Background and Purpose. Transesophageal echocardiography is used to detect the aortic arch pathology during diagnostic workup of ischemic stroke events. Conventional angiography is increasingly used in diagnosing and treating atherosclerotic vascular lesions in patients with ischemic stroke. Although catheter-based aortography can be performed with cerebral angiography, there is limited information about the utility of aortography in identifying atherosclerotic abnormalities of the aortic arch. Methods. A retrospective chart review was performed to identify patients who underwent aortography as part of their angiographic study and transesophageal echocardiography. Both studies were reviewed independently in the absence of knowledge of the results of the other study. The findings of these aortograms were correlated with the findings of transesophageal echocardiography. Results. A total of 34 patients underwent both aortography and echocardiography. Of a total of 34 transesophageal echocardiograms, 29 showed abnormal findings in the aorta (85%) and 5 appeared normal (15%). These aortic abnormalities included mild to moderate atherosclerosis in 18 cases (52%), moderate to severe atherosclerosis in 4 cases (12%), and severe atherosclerosis in 7 cases (21%). None of these abnormalities were detected by aortography. No disease was visualized in the origin of the supraaortic arteries. Conclusions. Aortic arch atherosclerosis is common in patients with ischemic stroke; however, aortograms acquired during conventional angiography fail to identify abnormalities detected on transesophageal echocardiogram.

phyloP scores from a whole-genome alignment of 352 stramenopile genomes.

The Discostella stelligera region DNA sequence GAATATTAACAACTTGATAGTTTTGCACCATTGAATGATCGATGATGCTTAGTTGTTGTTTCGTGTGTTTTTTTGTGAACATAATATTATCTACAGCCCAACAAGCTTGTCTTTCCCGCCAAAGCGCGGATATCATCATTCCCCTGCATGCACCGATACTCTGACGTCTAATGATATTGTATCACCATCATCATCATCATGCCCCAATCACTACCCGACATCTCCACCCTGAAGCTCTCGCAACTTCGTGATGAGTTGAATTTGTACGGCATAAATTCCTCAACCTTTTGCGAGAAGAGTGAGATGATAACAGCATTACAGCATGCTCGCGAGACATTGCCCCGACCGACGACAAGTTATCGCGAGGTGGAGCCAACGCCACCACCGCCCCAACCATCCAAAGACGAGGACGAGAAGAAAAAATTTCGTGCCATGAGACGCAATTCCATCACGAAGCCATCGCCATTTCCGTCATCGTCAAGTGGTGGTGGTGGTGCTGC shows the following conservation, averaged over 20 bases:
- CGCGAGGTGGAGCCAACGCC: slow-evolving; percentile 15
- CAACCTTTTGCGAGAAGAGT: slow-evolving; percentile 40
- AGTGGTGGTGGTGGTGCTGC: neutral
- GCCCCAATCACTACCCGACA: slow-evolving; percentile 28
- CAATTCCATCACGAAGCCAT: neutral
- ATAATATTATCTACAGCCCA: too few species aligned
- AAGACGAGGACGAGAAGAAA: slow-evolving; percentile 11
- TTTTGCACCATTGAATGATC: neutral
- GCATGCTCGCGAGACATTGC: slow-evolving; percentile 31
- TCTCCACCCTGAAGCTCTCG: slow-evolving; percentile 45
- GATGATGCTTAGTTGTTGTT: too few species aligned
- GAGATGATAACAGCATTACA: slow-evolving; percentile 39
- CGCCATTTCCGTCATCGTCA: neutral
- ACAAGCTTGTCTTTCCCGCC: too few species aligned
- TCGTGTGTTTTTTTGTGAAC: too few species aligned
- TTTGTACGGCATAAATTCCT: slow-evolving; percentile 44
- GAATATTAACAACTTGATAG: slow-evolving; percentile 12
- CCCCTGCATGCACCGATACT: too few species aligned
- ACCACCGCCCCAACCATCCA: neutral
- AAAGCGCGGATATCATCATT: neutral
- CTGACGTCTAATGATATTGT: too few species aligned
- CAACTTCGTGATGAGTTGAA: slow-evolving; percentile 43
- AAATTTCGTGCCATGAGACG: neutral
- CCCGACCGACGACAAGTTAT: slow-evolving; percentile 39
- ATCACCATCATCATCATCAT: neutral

- Arch aortogram
- Transesophageal echocardiogram